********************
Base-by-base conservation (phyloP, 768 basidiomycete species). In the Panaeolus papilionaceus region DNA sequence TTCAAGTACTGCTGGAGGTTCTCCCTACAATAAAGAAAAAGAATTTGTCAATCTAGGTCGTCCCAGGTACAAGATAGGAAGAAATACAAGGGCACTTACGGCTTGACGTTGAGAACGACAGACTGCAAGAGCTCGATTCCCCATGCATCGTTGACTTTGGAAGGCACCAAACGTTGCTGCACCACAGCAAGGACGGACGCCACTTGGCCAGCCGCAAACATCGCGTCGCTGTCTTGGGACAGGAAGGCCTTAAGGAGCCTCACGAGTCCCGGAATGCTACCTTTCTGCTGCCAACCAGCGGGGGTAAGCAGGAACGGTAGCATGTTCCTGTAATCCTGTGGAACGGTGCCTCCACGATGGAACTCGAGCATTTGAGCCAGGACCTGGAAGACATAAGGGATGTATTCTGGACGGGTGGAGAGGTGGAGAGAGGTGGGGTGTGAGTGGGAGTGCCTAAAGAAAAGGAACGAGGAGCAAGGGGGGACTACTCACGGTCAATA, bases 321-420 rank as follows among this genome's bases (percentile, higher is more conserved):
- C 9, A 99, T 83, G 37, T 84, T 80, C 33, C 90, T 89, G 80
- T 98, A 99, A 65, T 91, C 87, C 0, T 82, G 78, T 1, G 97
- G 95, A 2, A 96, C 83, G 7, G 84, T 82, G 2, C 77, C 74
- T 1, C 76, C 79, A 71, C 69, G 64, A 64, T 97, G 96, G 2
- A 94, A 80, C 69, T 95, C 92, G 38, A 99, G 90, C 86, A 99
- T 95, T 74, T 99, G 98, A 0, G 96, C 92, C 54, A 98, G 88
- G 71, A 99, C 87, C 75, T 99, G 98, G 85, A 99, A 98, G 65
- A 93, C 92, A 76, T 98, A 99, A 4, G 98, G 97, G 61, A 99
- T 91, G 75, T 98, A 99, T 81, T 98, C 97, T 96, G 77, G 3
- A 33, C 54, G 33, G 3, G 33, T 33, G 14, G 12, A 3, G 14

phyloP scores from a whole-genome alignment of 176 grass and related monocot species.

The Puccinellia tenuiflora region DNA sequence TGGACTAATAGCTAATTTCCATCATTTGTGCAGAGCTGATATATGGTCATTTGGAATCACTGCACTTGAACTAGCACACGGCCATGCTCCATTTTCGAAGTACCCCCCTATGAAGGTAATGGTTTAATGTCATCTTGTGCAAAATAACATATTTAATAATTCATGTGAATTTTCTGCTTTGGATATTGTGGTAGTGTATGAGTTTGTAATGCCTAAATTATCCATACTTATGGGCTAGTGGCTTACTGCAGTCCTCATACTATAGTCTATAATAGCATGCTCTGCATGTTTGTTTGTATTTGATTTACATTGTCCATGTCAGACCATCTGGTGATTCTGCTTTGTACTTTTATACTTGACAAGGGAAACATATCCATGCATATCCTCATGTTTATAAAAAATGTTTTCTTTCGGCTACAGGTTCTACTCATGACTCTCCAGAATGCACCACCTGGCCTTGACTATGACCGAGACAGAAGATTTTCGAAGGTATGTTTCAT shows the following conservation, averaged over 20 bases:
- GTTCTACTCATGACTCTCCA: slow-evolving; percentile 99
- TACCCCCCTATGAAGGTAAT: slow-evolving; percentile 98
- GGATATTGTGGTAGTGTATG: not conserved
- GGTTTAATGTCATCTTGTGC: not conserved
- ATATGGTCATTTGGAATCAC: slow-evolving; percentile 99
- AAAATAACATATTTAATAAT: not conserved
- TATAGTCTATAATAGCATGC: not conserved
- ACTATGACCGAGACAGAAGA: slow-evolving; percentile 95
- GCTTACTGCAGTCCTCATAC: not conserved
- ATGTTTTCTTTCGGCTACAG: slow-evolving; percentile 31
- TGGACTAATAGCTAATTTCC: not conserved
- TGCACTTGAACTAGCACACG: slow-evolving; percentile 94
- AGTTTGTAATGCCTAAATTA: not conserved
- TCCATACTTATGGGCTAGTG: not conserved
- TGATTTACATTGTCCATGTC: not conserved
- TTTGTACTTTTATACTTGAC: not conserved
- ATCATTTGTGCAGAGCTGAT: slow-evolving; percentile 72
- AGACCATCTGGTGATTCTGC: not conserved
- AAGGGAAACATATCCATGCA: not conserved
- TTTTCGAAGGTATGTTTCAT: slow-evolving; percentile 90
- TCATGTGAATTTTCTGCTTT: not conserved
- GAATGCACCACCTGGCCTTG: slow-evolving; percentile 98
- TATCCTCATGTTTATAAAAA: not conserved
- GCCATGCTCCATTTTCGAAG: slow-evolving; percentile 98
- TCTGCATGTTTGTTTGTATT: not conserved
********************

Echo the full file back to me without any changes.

Base-by-base conservation (phyloP, 768 basidiomycete species). In the Panaeolus papilionaceus region DNA sequence TTCAAGTACTGCTGGAGGTTCTCCCTACAATAAAGAAAAAGAATTTGTCAATCTAGGTCGTCCCAGGTACAAGATAGGAAGAAATACAAGGGCACTTACGGCTTGACGTTGAGAACGACAGACTGCAAGAGCTCGATTCCCCATGCATCGTTGACTTTGGAAGGCACCAAACGTTGCTGCACCACAGCAAGGACGGACGCCACTTGGCCAGCCGCAAACATCGCGTCGCTGTCTTGGGACAGGAAGGCCTTAAGGAGCCTCACGAGTCCCGGAATGCTACCTTTCTGCTGCCAACCAGCGGGGGTAAGCAGGAACGGTAGCATGTTCCTGTAATCCTGTGGAACGGTGCCTCCACGATGGAACTCGAGCATTTGAGCCAGGACCTGGAAGACATAAGGGATGTATTCTGGACGGGTGGAGAGGTGGAGAGAGGTGGGGTGTGAGTGGGAGTGCCTAAAGAAAAGGAACGAGGAGCAAGGGGGGACTACTCACGGTCAATA, bases 321-420 rank as follows among this genome's bases (percentile, higher is more conserved):
- C 9, A 99, T 83, G 37, T 84, T 80, C 33, C 90, T 89, G 80
- T 98, A 99, A 65, T 91, C 87, C 0, T 82, G 78, T 1, G 97
- G 95, A 2, A 96, C 83, G 7, G 84, T 82, G 2, C 77, C 74
- T 1, C 76, C 79, A 71, C 69, G 64, A 64, T 97, G 96, G 2
- A 94, A 80, C 69, T 95, C 92, G 38, A 99, G 90, C 86, A 99
- T 95, T 74, T 99, G 98, A 0, G 96, C 92, C 54, A 98, G 88
- G 71, A 99, C 87, C 75, T 99, G 98, G 85, A 99, A 98, G 65
- A 93, C 92, A 76, T 98, A 99, A 4, G 98, G 97, G 61, A 99
- T 91, G 75, T 98, A 99, T 81, T 98, C 97, T 96, G 77, G 3
- A 33, C 54, G 33, G 3, G 33, T 33, G 14, G 12, A 3, G 14

phyloP scores from a whole-genome alignment of 176 grass and related monocot species.

The Puccinellia tenuiflora region DNA sequence TGGACTAATAGCTAATTTCCATCATTTGTGCAGAGCTGATATATGGTCATTTGGAATCACTGCACTTGAACTAGCACACGGCCATGCTCCATTTTCGAAGTACCCCCCTATGAAGGTAATGGTTTAATGTCATCTTGTGCAAAATAACATATTTAATAATTCATGTGAATTTTCTGCTTTGGATATTGTGGTAGTGTATGAGTTTGTAATGCCTAAATTATCCATACTTATGGGCTAGTGGCTTACTGCAGTCCTCATACTATAGTCTATAATAGCATGCTCTGCATGTTTGTTTGTATTTGATTTACATTGTCCATGTCAGACCATCTGGTGATTCTGCTTTGTACTTTTATACTTGACAAGGGAAACATATCCATGCATATCCTCATGTTTATAAAAAATGTTTTCTTTCGGCTACAGGTTCTACTCATGACTCTCCAGAATGCACCACCTGGCCTTGACTATGACCGAGACAGAAGATTTTCGAAGGTATGTTTCAT shows the following conservation, averaged over 20 bases:
- GTTCTACTCATGACTCTCCA: slow-evolving; percentile 99
- TACCCCCCTATGAAGGTAAT: slow-evolving; percentile 98
- GGATATTGTGGTAGTGTATG: not conserved
- GGTTTAATGTCATCTTGTGC: not conserved
- ATATGGTCATTTGGAATCAC: slow-evolving; percentile 99
- AAAATAACATATTTAATAAT: not conserved
- TATAGTCTATAATAGCATGC: not conserved
- ACTATGACCGAGACAGAAGA: slow-evolving; percentile 95
- GCTTACTGCAGTCCTCATAC: not conserved
- ATGTTTTCTTTCGGCTACAG: slow-evolving; percentile 31
- TGGACTAATAGCTAATTTCC: not conserved
- TGCACTTGAACTAGCACACG: slow-evolving; percentile 94
- AGTTTGTAATGCCTAAATTA: not conserved
- TCCATACTTATGGGCTAGTG: not conserved
- TGATTTACATTGTCCATGTC: not conserved
- TTTGTACTTTTATACTTGAC: not conserved
- ATCATTTGTGCAGAGCTGAT: slow-evolving; percentile 72
- AGACCATCTGGTGATTCTGC: not conserved
- AAGGGAAACATATCCATGCA: not conserved
- TTTTCGAAGGTATGTTTCAT: slow-evolving; percentile 90
- TCATGTGAATTTTCTGCTTT: not conserved
- GAATGCACCACCTGGCCTTG: slow-evolving; percentile 98
- TATCCTCATGTTTATAAAAA: not conserved
- GCCATGCTCCATTTTCGAAG: slow-evolving; percentile 98
- TCTGCATGTTTGTTTGTATT: not conserved